Before the age of 25, you have the skin your mother gave you. After age 25, you have the skin you gave yourself. Evidence for the truth in this skin care mantra can be seen in the faces of women all around you. Up until their mid-twenties, most women enjoy naturally vibrant, glowing skin. As the thirties approach, however, the skin begins to lose its elasticity and suppleness.Fortunately, there are certain preventative measures you can take to keep your skin looking its best. Furthermore, certain products (such as Clarisonic’s deep pore cleansing system) can help you uncover your most radiant skin. Make the skin care dos listed below a part of your daily skin care regiment in order to see radiant skin for decades to come. On the flip side, by avoiding certain harmful skin care no-nos, you can prevent your skin from looking wrinkled and tired as you age.Skin Care DosDo wear sunscreen. Everyone loves to feel the warmth of the sun on their skin, but remember that UV rays can cause wrinkles, sunspots and even skin cancer. Take care of your skin by applying sunscreen whenever you anticipate being out in the sun, even if only for twenty minutes. As a bare minimum, apply sunscreen to the face, chest, neck and hands, as the skin on these areas is generally the most sensitive to UV rays. A product such as Uber Dry Sunscreen SPF30 by Peter Thomas Roths.Do eat healthy foods. Food writer Michael Pollan’s book In Defense of Food advises readers to, “Eat Food. Not too much. Mostly plants.” Pollan’s simple, liberating approach to diet is certainly healthy for your skin as well. Vegetables and fruits are chock full of antioxidants, or special chemical compounds that break down cancer-causing free radicals in the body. Free radicals also cause cell damage to the skin. For healthy skin from the inside out, include colorful vegetables and fruits with every meal, and especially aim to ingest plenty of vitamins C, E, A and beta carotene.Do drink plenty of water. Water flushes out toxins and improves circulation. Drinking 64 ounces (eight glasses) of water every day will keep your skin looking soft and supple. Additionally, it’s good to have a couple of versatile moisturizing products on hand for those days when you know your water levels are low. For instance, after a night of heavy drinking, you might notice your cuticles drying out, causing painful, unsightly hangnails. This is a sign that there may be other areas of dry skin that need a little TLC.Rather than buying a whole shelf of separate moisturizers for occasions like this, it’s best to have a few go-to products that will perk up your skin every time. A product like Smith’s Original Rosebud Salve, for instance, can be applied to dry lips, minor burns and patches of rough skin, such as on the knees and elbows. And best of all, Rosebud Salve is easy to keep on hand for whenever a skin care emergency pops up, since it is packaged in a small, round tin.Do apply eye cream. The skin around your eyes is some of the most sensitive, delicate skin on the entire body. Take care of it (and avoid those telltale crow’s feet!) by applying a daily eye cream. In case you’re looking for a recommendation, check out Peter Thomas Roth’s Un-Wrinkle Eye, which consumer studies have shown reduced wrinkle size up to 72% in just 28 days.Skincare Don’tsDon’t smoke. If you need motivation to quit, just take some time to examine the skin of long-term smokers. Yellow, papery skin with plenty of wrinkles around the lips – this is what smoking will earn you. Quit. Today. Your skin will thank you for years to come.Don’t skimp on moisturizer. Moisturized skin is happy skin. Indeed, you’ll notice that just after applying moisturizer, your skin will naturally plump up – sometimes enough to fill in those pesky wrinkles. Apply moisturizer when your skin is still damp from your shower or bath – this will lock in moisture and keep your skin looking plump and healthy all day long. Body oil is an especially luxurious way to moisturize your skin. Like all oils, Patyka’s Absolis Precious Woods body oil creates a barrier layer that moisture cannot penetrate.Don’t be sporadic about your skincare. Cleanse and moisturize every day to offset the pollution and other toxins your skin is exposed to on a daily basis. Whatever skincare products you choose to apply, use them religiously. An investment of just five minutes in the morning and five minutes in the evening can make a huge difference for your skin over a lifetime.One way to encourage yourself to complete your skin care regimen is to invest in enticing products that make you excited about taking care of yourself. For instance, it’s hard to put off using a Clarisonic Mia skin care brush, when just one daily application of your Clarisonic brush leaves skin looking almost brand new. (The Clarisonic brush vibrates back and forth more than 300 times per second, which thoroughly cleans skin and leaves pores so open that they actually absorb other skin care products better.)In the end, your daily skin care choices will determine how youthful (or aged) you appear as the decades march on. Nurture your skin by following the dos and avoiding the don’ts listed above, and you’ll enjoy perfect, healthy skin well into your golden years.

Business Traveller Flying to London? A London City Guide for Getting to the Centre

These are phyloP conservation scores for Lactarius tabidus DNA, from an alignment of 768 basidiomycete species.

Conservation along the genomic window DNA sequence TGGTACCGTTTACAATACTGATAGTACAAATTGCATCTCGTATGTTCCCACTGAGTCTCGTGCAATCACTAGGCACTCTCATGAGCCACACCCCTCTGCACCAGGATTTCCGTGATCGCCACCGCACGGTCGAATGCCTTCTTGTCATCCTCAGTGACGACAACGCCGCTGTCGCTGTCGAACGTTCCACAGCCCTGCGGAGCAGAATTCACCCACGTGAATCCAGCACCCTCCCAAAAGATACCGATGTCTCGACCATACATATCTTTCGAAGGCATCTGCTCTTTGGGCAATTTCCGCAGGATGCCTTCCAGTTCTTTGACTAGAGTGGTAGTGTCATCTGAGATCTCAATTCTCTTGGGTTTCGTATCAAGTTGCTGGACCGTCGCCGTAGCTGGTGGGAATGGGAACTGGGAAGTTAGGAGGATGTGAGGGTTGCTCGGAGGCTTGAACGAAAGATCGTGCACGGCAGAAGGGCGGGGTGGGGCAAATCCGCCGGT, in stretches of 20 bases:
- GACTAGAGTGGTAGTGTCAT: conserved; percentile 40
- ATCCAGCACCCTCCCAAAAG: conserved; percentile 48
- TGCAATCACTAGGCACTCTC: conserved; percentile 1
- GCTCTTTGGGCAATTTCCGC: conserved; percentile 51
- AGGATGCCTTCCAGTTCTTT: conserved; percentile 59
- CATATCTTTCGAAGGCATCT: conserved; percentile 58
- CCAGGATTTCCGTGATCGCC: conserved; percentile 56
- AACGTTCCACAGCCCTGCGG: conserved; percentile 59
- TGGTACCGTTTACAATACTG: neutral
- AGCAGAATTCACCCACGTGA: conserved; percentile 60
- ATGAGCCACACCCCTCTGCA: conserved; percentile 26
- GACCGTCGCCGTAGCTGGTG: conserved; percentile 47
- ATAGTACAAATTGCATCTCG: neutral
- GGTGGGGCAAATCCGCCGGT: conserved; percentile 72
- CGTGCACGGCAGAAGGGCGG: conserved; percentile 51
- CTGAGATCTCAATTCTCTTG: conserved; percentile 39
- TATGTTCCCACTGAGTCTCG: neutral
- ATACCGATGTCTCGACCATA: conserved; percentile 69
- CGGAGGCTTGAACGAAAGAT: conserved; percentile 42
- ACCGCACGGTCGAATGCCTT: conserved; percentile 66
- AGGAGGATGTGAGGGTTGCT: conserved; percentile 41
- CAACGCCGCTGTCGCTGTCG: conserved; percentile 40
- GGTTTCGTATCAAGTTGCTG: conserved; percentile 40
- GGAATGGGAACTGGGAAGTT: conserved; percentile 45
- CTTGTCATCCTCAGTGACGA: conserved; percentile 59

London. The vibrant, beating heart of the United Kingdom. It’s one of the world’s most popular destinations for tourists, and for business travellers too. The amount of commerce that goes through London is staggering, with a financial centre second only to New York, and service industries that cater for both the UK, European and international markets. As the world’s most multicultural city – there are over 300 languages spoken by a population of over eight million people (twelve million if you include the metropolitan area) – the opportunities for business are clear.With the UK strategically positioned for the business traveller on the western edge of Europe, London is a global hub for air travel, providing easy access to mainland Europe, and a stepping stone to the United States. Primarily served by five airports – Heathrow, Gatwick, City, Stansted and Luton – London is easily reached from anywhere in the world. But with the exception of London City Airport – smallest of the five and located in East London, close to the business district of Canary Wharf – the other four airports are satellites evenly dispersed around the city. The most popular, Heathrow, is located to the west of London; Gatwick is situated to the south; Stansted to the north east; and Luton to the North West. Knowing this before you make your travel plans can be useful. Since the greater metropolitan area of London covers over 1,000 square miles, your final business destination may not be right in the centre. Researching which airport is closest to your destination can save you time, effort and money.However, whether you’re a business traveller flying from within the UK or from overseas, your starting destination may often determine the airport you arrive at. Other factors, such as your chosen time of travel, budget and availability will also make a difference. For example, if you’re travelling with a major international carrier from a major city, such as New York, the chances are you’ll arrive at Heathrow or Gatwick (Stansted also receives flights from New York but is the smallest of the three). If you’re travelling locally from within the UK with a budget carrier you’re more likely to arrive at Stansted or Luton (though not exclusively). And if you’re travelling from a major European city, particularly a financial capital, such as Frankfurt, London City Airport is a likely arrival point (the airport was created specifically to cater for short haul business travellers, particularly between financial centres).Each airport is served by comprehensive rail and road infrastructure, providing business travellers with a variety of options to enter London. All five airports offer direct rail travel into the heart of Central London, coach travel to the main Victoria terminus, and hire car, mini-bus, licensed black cab and taxi services by road. If you’re a VIP business traveller, chauffeur services are also available, and with the exception of London City Airport, each also offer direct helicopter transfer into the heart of the city.London Heathrow AirportThe busiest of the five airports is London Heathrow. Located less than twenty miles from central London, Heathrow is situated to the west of the city within the M25 motorway metropolitan boundary. The fastest route into London is via the Heathrow Express train service, taking just 15 minutes from terminals 1, 2 and 3 to Paddington station (located on the western side of Central London). If your flight arrives at either terminal 4 or 5 it’s a further four and six minutes travel time respectively, and you’ll need to transfer on to the main London-bound service at terminals 1, 2 and 3.The service is excellent, offering comfort and convenience, but does not always suite everyone’s travel budget. The standard ‘Express’ single journey ticket costs £21.00 (€25.00 / $35.00), but business travellers can get better value when purchasing a return ticket, priced at £34.00 (€40.00 / $56.00). The ‘Business First’ ticket is more expensive, with singles costing £29.00 (€35.00 / $48.00) and returns £52.00 (€62.00 / $86.00), but it does afford business travellers considerably more leg room, the privacy of a ‘single seating’ layout, and a fold out table. The experience is akin to that of air travel. All passengers across both pricing structures enjoy access to electrical sockets, USB ports and free Wi-Fi. The overall quality of service and passenger experience generates a ‘wow’ factor, and if your budget can afford it, is certainly the smoothest, quickest and most convenient way to travel into London from Heathrow. Trains run regularly every fifteen minutes in both directions, particularly useful for last minute dashes to the airport.There are two further rail options available to business travellers, both considerably less expensive, though this is reflected in the quality of service. That’s not to say either is not a good solution for business travellers, just that there is a noticeable difference in convenience and comfort.With a service typically running every thirty minutes, and a journey duration – depending on the time of day – of between 23 and 27 minutes from terminals 1, 2 and 3, Heathrow Connect is more than adequate for business travellers who are not in a hurry. Like the rival Express service, Connect also arrives at Paddington station, but unlike its faster rival stops at up to five other stations before reaching its terminus. The ‘inconvenience’ of this less direct journey is compensated for by a considerably less expensive ticket price. Single journey’s cost £9.90 (€12.00 / $16.00) while a return is £19.80 (€24.00 / $32.00). There is no saving to be made from purchasing a return ticket. While the convenience and comfort of the traveller experience cannot match the Express, the Connect business travel solution is an acceptable compromise that suits a greater number of travel budgets.The third – and least expensive – rail option is the London Underground ‘tube’ network. Despite the network’s name the majority of the journey from Heathrow is overground, until the business traveller nears Central London. Starting on the Piccadilly Line, the service connects all five Heathrow terminals and provides frequent trains into London, stopping at a considerable amount of outlying stations before arriving in the capital’s centre. This continually ‘interrupted’ journey – there are seventeen stops between Heathrow terminals 1, 2 and 3 and Paddington Tube station (the nearest equivalent tube terminus for a fair comparison) – and takes approximately fifty minutes journey time on average, considerably slower than its more direct rivals. This journey comparison also requires the inconvenience of a transfer between lines.So why would the business traveller consider using the tube from Heathrow to Central London? Simple. The frequency of service, the array of destinations, and the cost. At a cash price of just £5.70 (€6.80 / $9.50) for a single journey in either direction during peak hours (06:30am to 09:30am), financially the Underground is an attractive option. At nearly half the price of the Heathrow Connect, and at just over a quarter of the price of the Heathrow Express, this service is comparably good value for money. Further value can be found if the business traveller purchases an ‘Oyster Card’, the ‘cashless’ electronic ticketing system beloved by so many Londoners. Available to purchase at Heathrow London Underground stations, this useful option allows you to get tickets cheaper than for cash – in this case a reduction to just £5.00 (€6.00 / $8.30). Off-peak travel with an Oyster Card offers even greater value, with Heathrow to Paddington in either direction costing just £3.00 (€3.60 / $5.00) per journey. The Oyster Card can also be used for unlimited travel on buses and trains throughout London, with a maximum daily spend capped at £17.00 (€20.00 / $28.00) peak time and just £8.90 (€10.60 / $15.00) off-peak for a six zone ticket (destinations across London are divided into six main zonal rings. Travelling from Heathrow to Central London crosses all six zones).The Underground is primarily a city-wide mass transit system, rather than a ‘train’ service. As such the level of comfort and convenience is substantially less than that of both the Heathrow Express and Connect services, and at peak hours can be considerably uncomfortable. Having endured a recent flight, business travellers who choose this option run the risk of having to stand up the entire journey if travelling during peak hours. If the carriage is full to squeezing point (as is often the case at peak time) managing your luggage can be a challenge. It should also be noted that the tube network – which, as the world’s first urban mass-transit system is over 150 years old – is often prone to signal failures and delays. If the time between your arrival at Heathrow (don’t forget to factor in clearing immigration control, luggage collection and customs) and your business appointment is tight, particularly during peak hours, it is not unfair to say that you are taking a risk if you choose to use the Underground.Compared to using rail, travelling by road into Central London is far less convenient. Like every major city around the world, traffic congestion plagues the streets of London. The M4 and A4 route from Heathrow into London is always busy and in parts can be slow moving at times. No matter what your method of road transport, the business traveller is vulnerable to the risk of delays and accidents.Buses and coaches are plentiful. The dominant carrier is called National Express. They operate services between Heathrow Airport and London Victoria, the main coach terminus in London. From here travellers can travel to many other destinations around the UK. The coaches run from Heathrow Airport Central Bus Station, which is located between terminals 1, 2 and 3. Its well sign posted so easily found. If you’re arriving at terminals 4 or 5 you’ll need to first take the Heathrow Connect train to the central bus station. From Victoria Station you can get to any other part of London with ease, via the Underground, plentiful buses, local trains and licensed black cabs / minicab taxi services.A single journey tickets start from £6.00 (€7.20 / $10.00), while returns cost £11.00 (€13.20 / $18.00). Although you can purchase your ticket at Heathrow, it is advisable to do so in advance, and online. This will ensure you have a guaranteed, reserved seat on your coach of choice, and also provide you with the opportunity to select a time of departure and/or return that best suits your needs. Typically this service runs three coaches per hour to and from London Victoria coach station. The journey time can vary, dependent on the route taken, the time of day and traffic conditions, but you can typically expect your journey to take between 40 and 90 minutes.National Express also offers business travellers a Heathrow hotel transfer service to and from the airport, known as the Heathrow Hoppa. With hundreds of services each day running around the clock, it’s a clean, comfortable and affordable way to get about, costing £4.00 (€4.80 / $6.60) for single journey and £7.00 (€8.40/ $11.50) for a return journey. This service is particularly useful if your business appointment is located close to Heathrow and you have no need to travel into Central London.An alternative to coach travel is taking a bus. This can be particularly useful if you arrive at Heathrow late at night. Depending on the day of the week, the N9 night bus runs approximately every 20 minutes to Trafalgar Square in Central London, from 11.30pm to 5am. The journey time is approximately 75 minutes, subject to traffic delays. It’s a very affordable service, and as part of the Transport for London infrastructure a single journey can be paid for with an Oyster Card (£1.40 (€1.70/ $2.30) or by cash (£2.40 (€2.90/ $4.00).If your journey into London requires the freedom to choose to travel whenever you want, to wherever you want, or you simply require privacy, then private hire transport is readily available at Heathrow. If you’re just interested in getting from A to B and back again, without any other journeys in between, taking a licensed black cab or minicab taxi may suit your needs. Travelling in an iconic licensed black cab into Central London will take approximately 45-60 minutes, subject to traffic delays, and can typically cost between £50.00 (€60.00/ $83.00) and £80.00 (€96.00/ $132.00). If you do find yourself delayed in traffic the journey will cost more, since black cab meters also charge for waiting time when not moving. Black cabs are readily available at all hours, and good sign posting at Heathrow means they’re easy to find. At a squeeze up to five business travellers can be accommodated, though if you all have large luggage it will be a problem.An alternative private hire to black cabs are licensed taxi services. This could be a better option for the business traveller, particularly if a number of people with luggage are travelling together. An array of vehicle types are available, ranging from standard 4/5 seater saloon and 6/7 passenger people carrier cars, up to 15 or 17 seater minibuses and even coach taxis. An added advantage is you can book your vehicle of choice in advance and at a fixed price. With so many different companies offering these services, prices – and quality of service – can vary, but typically for a single journey the business traveller can expect to pay a fixed, advance price of £40.00 (€48.00/ $66.00) for a saloon car; £50.00 (€60.00/ $83.00) for an estate car; £55.00 (€66.00/ $90.00) for an executive car; £55.00 (€66.00/ $90.00) for a people carrier; £65.00 (€78.00/ $108.00) for an 8 seater minibus; £80.00 (€96.00/ $132.00) for an executive people carrier; and £165.00 (€198.00/ $272.00) for a 16 seater minibus. Savings can be made on all tariffs if a return journey is booked in advance.Travelling by black cab or licensed taxi affords the business traveller the freedom to travel at his or her own pace, and can take the hassle out of a journey. It can be a very relaxing way to commute from the airport into London, particularly after a long flight, and offers the business traveller an opportunity to unwind prior to their business appointment.If you need to arrange senior executive or VIP transportation, chauffeur driven services are readily available (booked in advance) between Heathrow and London. The vehicle type and the length of time you require it for will dictate the price you’ll pay. Chauffeur driven services are readily available to find online. The same is true of helicopter charter services which can transfer the executive business traveller from Heathrow into Central London (Battersea Heliport) in approximately 15 minutes. Flightline Travel Management is experienced at providing our customers with both modes of transport, and we’re happy to take your enquiry.© Copyright Flightline Travel Management Ltd. All rights reserved.All prices correct at time of publication.